Youth (Spring)’s opening scene has a 19-year-old boy at one sewing machine and his 20-year-old girlfriend at another in playful competition: “I won!” she exults. We soon learn that this high-spirited girl is two months pregnant. Her parents (up from the country?) want her to get an abortion; the boss insists she complete her quota first. There are also discussions regarding the fate of the hypothetical baby. If the kids marry, which family could claim the grandchild? Twenty minutes into the movie, Wang evokes a situation so emotionally fraught and rich with conflicting obligations (to family and fetus, the state, the boss, one’s partner, oneself) that it could provide the basis for a feature-length documentary essay… and then moves on.

While one might imagine Wang fulfilling the Neorealism theorist Cesar Zavattini’s idea for a two-hour film about purchasing a pair of shoes, he is more serendipitous. What’s extraordinary, as noted by the Belgian film scholar Camille Bourgeus, is that his “camera enters places of work even when there is nothing out of the ordinary to film.” Moreover, as demonstrated by the foreshortened abortion discussion, he can be abruptly anti-dramatic. His films bristle with broken narrative arcs. Another shop, another story. Youth (Spring) is fascinating because it is potentially endless. Indeed, Wang says he stopped shooting in the sewing factories only because his funding ran out.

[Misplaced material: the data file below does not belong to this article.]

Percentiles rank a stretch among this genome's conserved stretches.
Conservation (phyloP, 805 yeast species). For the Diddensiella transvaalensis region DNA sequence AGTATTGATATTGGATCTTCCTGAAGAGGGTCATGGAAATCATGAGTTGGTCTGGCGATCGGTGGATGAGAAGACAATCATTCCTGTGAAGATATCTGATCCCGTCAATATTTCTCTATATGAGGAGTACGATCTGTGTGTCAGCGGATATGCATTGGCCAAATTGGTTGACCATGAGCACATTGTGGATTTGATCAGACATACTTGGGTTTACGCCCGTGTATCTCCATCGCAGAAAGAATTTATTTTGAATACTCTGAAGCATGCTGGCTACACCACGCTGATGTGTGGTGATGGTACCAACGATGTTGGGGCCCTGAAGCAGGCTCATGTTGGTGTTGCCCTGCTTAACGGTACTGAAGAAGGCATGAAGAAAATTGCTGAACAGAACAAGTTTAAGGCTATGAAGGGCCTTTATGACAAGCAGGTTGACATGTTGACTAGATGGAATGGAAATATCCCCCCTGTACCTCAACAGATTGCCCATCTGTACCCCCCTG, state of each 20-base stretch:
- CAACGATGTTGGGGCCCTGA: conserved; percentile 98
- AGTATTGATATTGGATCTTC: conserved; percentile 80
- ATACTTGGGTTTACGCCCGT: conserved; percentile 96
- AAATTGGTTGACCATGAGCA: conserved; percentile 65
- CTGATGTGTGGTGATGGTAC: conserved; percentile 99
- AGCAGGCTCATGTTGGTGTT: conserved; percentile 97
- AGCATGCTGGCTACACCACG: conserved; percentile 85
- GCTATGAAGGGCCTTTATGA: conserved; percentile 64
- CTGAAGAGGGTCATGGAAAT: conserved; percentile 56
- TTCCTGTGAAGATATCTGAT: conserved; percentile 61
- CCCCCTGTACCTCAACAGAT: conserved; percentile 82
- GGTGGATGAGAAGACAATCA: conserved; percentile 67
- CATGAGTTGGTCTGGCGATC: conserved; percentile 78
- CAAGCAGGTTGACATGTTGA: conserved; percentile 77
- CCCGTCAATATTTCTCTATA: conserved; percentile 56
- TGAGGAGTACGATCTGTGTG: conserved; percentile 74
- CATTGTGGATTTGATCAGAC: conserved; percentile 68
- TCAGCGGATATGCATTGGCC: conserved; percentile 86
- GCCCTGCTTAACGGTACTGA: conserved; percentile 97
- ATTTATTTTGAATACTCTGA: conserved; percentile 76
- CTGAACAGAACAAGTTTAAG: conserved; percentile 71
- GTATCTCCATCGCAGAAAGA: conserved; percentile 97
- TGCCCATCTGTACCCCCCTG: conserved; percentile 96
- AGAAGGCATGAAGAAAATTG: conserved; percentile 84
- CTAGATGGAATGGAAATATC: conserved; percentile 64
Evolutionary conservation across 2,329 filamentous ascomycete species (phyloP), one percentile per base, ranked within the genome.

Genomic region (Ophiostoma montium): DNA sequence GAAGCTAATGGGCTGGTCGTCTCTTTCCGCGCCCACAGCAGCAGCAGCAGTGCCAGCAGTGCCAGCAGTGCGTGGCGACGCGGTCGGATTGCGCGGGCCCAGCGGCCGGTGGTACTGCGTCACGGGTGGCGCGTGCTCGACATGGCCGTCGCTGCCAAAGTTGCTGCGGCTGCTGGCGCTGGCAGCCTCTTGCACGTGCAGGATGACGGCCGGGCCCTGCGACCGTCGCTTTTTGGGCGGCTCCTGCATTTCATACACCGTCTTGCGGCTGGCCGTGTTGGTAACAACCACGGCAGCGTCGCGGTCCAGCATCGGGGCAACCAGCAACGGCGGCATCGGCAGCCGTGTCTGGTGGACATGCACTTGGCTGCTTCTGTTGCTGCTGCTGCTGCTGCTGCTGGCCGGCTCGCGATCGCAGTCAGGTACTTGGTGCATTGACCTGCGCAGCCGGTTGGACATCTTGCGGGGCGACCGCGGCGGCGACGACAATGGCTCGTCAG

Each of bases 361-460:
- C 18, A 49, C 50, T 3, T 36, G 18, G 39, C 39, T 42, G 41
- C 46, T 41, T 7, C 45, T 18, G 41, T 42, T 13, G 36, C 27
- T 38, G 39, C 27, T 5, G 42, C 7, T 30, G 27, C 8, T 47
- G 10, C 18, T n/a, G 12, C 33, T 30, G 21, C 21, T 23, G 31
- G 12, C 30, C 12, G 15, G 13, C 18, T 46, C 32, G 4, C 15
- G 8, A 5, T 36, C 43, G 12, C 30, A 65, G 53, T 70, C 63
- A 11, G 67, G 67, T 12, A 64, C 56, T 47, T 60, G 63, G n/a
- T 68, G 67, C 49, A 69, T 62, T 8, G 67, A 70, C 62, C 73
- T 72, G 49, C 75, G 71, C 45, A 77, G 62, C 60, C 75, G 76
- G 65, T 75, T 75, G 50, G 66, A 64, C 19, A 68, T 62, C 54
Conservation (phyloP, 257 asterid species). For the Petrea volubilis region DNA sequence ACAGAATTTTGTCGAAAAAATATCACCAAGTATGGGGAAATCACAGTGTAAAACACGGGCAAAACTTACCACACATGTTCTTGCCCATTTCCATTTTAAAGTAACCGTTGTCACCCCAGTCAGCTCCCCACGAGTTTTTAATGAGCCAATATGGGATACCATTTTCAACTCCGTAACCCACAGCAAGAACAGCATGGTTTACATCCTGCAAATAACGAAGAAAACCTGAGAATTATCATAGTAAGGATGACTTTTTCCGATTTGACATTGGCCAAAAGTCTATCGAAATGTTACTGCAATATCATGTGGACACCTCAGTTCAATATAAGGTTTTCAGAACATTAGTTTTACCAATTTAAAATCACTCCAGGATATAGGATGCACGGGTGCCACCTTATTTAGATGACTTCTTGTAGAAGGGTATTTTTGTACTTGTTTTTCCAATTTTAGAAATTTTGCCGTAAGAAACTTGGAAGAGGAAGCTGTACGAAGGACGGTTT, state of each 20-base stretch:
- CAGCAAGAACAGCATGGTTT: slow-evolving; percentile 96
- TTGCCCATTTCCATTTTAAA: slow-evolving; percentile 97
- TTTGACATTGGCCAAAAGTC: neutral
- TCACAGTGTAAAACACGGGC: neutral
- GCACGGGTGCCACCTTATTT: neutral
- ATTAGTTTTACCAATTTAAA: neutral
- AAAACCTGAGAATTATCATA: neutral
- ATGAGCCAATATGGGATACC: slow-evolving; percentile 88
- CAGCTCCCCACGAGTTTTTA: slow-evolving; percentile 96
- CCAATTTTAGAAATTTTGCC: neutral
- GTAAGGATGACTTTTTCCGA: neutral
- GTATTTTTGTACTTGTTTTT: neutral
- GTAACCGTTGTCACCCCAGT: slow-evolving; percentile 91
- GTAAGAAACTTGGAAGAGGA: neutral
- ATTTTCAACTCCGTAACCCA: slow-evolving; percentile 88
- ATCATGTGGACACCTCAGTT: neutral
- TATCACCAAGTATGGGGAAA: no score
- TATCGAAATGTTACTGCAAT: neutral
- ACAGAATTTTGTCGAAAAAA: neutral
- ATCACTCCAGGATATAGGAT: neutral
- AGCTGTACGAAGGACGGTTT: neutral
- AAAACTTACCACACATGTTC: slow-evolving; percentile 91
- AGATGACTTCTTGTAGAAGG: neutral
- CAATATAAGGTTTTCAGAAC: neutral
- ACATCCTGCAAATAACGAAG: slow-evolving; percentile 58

There’s a radically Warholian aspect to Wang’s project. Because he favors long takes and close-ups, Youth (Spring) can at times feel like a series of screen tests—not least in that, like Warhol’s, his is to a degree a film about people being filmed. Although the filmmaker’s presence may be sensed and is sometimes acknowledged, Wang’s subjects appear largely indifferent to his attention. Is he simply a human manifestation of Chinese social media or China’s extensive surveillance network? Do they take him for a cop, a talent scout, a fellow worker? How does he explain his presence? How do we?

Wang declines to submit his films for official approval, and none have been shown commercially in China. In a discussion regarding Bitter Money, a filmmaker from India told me that in his view Wang was a fraud who simply packages misery for the delectation of Western cineasts. It is true that Wang gets much of his support from French, German, and Dutch TV and that he clearly times his films for European festival release. But does that mean he is an artist whose sole desire is to please his patrons? Or that his powerful chronicles of Chinese life do not celebrate those who are chronicled in them?

Three Sisters, Wang’s magnificent 2012 portrait of young children in a subsistence-level village in Yunnan province, largely fending for themselves after their father has gone to the city to work (perhaps in a sewing factory), is set, per the filmmaker, in “a poverty-stricken environment.” But rather than an exposé of poverty, he has said Three Sisters is “about the lived experience of the girls’s existence.” Lived experience is the essence of Youth (Spring) as well as it is of Wang’s project. As a filmmaker he embeds himself in China’s working classes, working his own trade alongside them.

J. Hoberman

J. Hoberman has written, co-written, or edited 14 books, including The Red Atlantis: Communist Culture in the Absence of Communism and Film After Film (Or, What Became of 21st Century Cinema?).